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||Please help me restore my reputation, so I can show my work colleagues that I'm not a fantasist. Growing up in the Midlands in the 50s/60s I am absolutely positive that my mum used to buy - loose from Woolworths in Mansfield, I think - digestive biscuits that had a mild pineapple flavour. I used to love them, but I can't imagine why . Anyone else out there remember them ? Please put me out of my misery. Best wishes - Mary Evans|
|Nicey replies: Mary,
Luckily for you I just had an email from Peter Gilbert who out of the blue said "One biscuit that I can recall from my youth in the mid '50's, was a digestive type of biscuit, I recall it being a little larger than the general digestives then available, but flavoured with and marked out like pineapple. Suited my sweet tooth!"
||Hi Nicey and Wifey,|
Just wanted your feedback on adults eating the Farleys Rusk, still a big biscuit by any standards and obviously huge to a child.
When i was a baby, apparently i was a little overweight (lost it is a teen but by god it's back now!) and had to be put on the sugar free variety. But i still remember how delicious they were as biscuits, and how rank they were when mushed.
Skip 16 years and me and a bunch of my friends in sixth form used to buy a box of rusks at lunchtime, and sit and munch away. I recall how wonderfull they tasted and how i could pretend with all the vitamins in them i was actually doing myself some good.
Now i'm not saying we should have them with tea (although they could be quite good dunkers) but i think your readers should try them again. I think they are fab.
What are your thoughts? Is it a biscuit? Should they be for babies only?
All the best
|Nicey replies: Personally I view the Rusk as a training biscuit. Obviously some people require more training than others. Curiously the younger members of staff required no training what so ever. As to if they should be for babies only, I think that is a matter for an individuals conscience, unless of course you are actually in some way stealing them from babies, which would be a bit out of order.
Actually I've never understood that expression 'easy as stealing candy from a baby'. I recall when one of the younger members of staff got hold of Wifey's box of handmade Belgan Chocolates, I had a hell of job rescuing the remains and it took a couple of j-clothes and a bath to clean up the mess.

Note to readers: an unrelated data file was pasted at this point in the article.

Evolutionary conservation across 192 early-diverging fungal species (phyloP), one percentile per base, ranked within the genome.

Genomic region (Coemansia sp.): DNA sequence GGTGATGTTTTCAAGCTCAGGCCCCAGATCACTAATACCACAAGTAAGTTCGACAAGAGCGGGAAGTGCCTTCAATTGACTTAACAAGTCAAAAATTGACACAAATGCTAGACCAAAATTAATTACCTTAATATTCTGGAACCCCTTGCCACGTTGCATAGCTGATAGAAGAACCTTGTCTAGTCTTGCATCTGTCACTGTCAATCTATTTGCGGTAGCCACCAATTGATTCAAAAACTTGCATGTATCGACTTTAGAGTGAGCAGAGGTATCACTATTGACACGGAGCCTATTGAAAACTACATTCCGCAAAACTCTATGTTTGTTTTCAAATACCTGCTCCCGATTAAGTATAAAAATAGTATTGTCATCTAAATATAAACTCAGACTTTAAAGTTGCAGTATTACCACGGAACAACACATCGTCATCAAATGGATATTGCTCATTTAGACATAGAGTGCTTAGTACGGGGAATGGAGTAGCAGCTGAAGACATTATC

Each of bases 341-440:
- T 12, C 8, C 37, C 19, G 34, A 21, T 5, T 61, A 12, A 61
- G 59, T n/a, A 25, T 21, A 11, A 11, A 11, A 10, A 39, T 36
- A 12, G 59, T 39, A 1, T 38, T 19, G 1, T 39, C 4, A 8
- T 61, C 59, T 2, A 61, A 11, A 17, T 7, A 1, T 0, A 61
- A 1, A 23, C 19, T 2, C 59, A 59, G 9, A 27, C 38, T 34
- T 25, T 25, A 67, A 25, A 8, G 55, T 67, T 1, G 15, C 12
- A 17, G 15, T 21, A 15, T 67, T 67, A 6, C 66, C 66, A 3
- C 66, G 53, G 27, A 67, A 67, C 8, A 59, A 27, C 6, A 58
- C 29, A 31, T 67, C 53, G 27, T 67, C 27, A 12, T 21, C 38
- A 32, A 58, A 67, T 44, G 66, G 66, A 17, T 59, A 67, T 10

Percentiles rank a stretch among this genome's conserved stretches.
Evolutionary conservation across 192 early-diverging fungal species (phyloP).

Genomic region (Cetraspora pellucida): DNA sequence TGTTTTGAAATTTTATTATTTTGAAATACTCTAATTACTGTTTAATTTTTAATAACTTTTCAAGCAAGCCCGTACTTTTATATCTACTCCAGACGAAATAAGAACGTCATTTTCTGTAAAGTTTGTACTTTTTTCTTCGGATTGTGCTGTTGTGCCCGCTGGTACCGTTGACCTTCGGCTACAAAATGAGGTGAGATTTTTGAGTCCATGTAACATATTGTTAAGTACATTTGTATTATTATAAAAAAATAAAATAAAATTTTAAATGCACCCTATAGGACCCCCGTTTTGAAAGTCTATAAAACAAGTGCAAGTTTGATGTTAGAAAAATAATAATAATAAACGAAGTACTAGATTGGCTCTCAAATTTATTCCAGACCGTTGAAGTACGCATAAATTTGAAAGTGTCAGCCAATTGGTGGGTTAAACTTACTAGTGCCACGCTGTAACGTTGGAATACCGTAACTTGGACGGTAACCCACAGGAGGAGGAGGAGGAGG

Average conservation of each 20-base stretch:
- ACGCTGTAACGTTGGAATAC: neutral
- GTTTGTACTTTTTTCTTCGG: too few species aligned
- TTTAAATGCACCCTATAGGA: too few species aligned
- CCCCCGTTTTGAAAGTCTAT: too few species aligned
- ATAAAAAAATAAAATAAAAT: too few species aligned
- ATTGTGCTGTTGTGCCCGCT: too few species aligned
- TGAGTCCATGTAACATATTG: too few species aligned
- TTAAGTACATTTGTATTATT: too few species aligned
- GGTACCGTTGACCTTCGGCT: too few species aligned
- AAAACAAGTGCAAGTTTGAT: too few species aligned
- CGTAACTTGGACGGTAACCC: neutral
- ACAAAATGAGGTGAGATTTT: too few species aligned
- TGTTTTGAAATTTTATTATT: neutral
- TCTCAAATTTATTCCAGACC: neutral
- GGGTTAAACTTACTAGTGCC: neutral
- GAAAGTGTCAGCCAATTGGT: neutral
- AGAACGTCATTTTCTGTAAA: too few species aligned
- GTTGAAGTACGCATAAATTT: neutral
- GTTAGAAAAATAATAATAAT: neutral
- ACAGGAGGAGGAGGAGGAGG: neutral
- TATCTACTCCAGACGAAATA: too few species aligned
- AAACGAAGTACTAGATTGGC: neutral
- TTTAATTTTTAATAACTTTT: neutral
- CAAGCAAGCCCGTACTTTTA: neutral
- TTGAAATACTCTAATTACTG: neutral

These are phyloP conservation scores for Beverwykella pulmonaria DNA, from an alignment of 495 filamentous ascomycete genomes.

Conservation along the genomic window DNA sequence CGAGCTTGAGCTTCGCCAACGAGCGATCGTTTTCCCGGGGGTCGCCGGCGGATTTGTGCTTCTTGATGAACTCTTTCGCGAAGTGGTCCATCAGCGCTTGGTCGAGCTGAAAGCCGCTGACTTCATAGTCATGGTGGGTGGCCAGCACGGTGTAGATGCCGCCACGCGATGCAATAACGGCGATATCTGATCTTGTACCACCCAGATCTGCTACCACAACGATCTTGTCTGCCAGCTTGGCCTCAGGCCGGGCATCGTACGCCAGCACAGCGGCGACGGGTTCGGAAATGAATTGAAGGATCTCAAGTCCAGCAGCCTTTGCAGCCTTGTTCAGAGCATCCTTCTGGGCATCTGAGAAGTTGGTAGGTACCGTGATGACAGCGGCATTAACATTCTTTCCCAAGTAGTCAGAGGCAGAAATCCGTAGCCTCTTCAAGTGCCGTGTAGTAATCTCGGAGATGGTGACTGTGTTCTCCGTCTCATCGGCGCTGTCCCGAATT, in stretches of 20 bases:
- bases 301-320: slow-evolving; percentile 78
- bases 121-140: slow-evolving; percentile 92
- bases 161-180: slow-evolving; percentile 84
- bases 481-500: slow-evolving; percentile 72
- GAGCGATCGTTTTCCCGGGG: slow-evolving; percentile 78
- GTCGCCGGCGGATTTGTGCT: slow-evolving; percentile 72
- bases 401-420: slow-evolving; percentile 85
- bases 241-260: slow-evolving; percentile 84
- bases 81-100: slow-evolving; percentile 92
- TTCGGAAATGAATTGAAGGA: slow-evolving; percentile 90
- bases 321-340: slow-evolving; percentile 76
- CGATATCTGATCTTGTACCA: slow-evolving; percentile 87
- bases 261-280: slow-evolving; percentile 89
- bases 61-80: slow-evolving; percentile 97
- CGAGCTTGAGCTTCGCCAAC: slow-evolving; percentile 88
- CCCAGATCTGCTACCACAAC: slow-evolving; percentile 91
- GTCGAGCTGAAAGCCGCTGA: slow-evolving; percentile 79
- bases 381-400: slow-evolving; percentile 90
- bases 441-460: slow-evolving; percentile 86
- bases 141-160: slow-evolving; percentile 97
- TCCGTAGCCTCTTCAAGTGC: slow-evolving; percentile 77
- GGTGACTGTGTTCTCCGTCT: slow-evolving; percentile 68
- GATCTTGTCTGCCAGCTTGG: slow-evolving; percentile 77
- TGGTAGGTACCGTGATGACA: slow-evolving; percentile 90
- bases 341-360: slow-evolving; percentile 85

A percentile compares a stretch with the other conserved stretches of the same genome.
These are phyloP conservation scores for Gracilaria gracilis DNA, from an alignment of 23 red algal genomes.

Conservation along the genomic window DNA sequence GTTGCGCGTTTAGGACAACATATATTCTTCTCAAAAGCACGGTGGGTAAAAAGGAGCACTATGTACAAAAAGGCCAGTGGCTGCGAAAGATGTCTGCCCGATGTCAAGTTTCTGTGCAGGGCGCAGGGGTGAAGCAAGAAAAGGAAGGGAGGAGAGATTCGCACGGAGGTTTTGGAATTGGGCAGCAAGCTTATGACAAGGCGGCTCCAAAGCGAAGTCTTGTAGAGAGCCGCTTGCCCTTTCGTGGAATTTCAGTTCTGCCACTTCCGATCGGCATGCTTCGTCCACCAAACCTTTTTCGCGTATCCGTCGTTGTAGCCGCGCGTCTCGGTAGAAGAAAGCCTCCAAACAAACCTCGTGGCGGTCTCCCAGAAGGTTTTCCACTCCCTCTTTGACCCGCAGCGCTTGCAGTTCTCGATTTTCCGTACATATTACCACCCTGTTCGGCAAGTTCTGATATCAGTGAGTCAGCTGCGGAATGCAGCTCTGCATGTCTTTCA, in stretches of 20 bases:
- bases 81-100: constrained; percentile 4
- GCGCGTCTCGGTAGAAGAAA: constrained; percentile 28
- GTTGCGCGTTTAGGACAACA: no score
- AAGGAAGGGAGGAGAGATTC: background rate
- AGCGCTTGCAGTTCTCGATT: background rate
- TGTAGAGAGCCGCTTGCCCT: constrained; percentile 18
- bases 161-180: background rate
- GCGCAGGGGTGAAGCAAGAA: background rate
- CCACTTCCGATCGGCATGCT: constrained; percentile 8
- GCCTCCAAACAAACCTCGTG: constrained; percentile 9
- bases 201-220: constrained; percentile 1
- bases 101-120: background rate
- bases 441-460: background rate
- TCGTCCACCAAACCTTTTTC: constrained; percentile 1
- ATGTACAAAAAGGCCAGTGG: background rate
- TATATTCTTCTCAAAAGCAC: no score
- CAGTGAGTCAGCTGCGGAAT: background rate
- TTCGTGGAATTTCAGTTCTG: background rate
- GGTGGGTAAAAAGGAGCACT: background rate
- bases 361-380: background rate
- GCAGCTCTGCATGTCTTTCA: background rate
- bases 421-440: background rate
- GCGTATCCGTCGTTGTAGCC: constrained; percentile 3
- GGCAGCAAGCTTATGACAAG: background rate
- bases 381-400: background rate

Wagon Wheel Review
My Mother-in-law was born and bred near the Burton’s factory in South Wales. She tells of the time that she took a holiday job in the factory working on the Wagon Wheels production line. A huge Italian man was responsible for topping-up the container of the gooey middle bit, once he had poured out as much as he could he would wipe around the inside of his bowl with his very hairy arms and flick the extra into the container supplying the production line. My Mother-in-law has never eaten a Wagon Wheel since. I wonder how many biscuits contained a black hair?
|Nicey replies: All part of their unique charm. I'm still rating the new ones highly though.|
McVities Milk Chocolate Digestive Review
|Dear Nicey and co,|
The amazing response to this poll is clear evidence (if evidence were needed) that the Great British biscuit eating public has a mind of its own – what do we care that McVities say the chocolate is on the bottom of the biscuit, in our hearts and minds, we know they are wrong. I mean, just saying something is a particular thing does not make it so, if that were the case, I would be 5’8”, when in fact the tale of the tape reveals that I am actually a smidge under 5’3”!
I don’t know about anyone else, but it feels quite British and a little subversive to disagree with major public companies in this manner – the public has spoken – the chocolate is on the top!
McVities Milk Chocolate Digestive Review
|Dear Nicey and Wifey,|
As an English tea drinking addict marooned in deepest Pennsylvania [due to husband's job] it was a delight to discover your website detailed in a precious copy of the Sunday Times brought over to me from deal old blighty. Tea and biscuits in hillbilly country here are virtually non-existent and we rely on friends to bring these necessities to us in bulk when they visit. There are one or two small shops scattered over this vast country that sell UK goods at vastly inflated prices so I can survive to a degree - I have been known to pay $6 for a small packet of Choc Digestives...consumed in one go I might add. The yanks don't do biscuits - they do cookies which are vile. We can buy 'British' tea here but you know, it doesn't taste the same - it's all down to the water I think. Reading your article on kettles made me chuckle as well - it took me months to find one here as everyone drinks coffee and use percolators. So enjoy your tea and biscuits and give a thought to us folk over here who are deprived of these basics!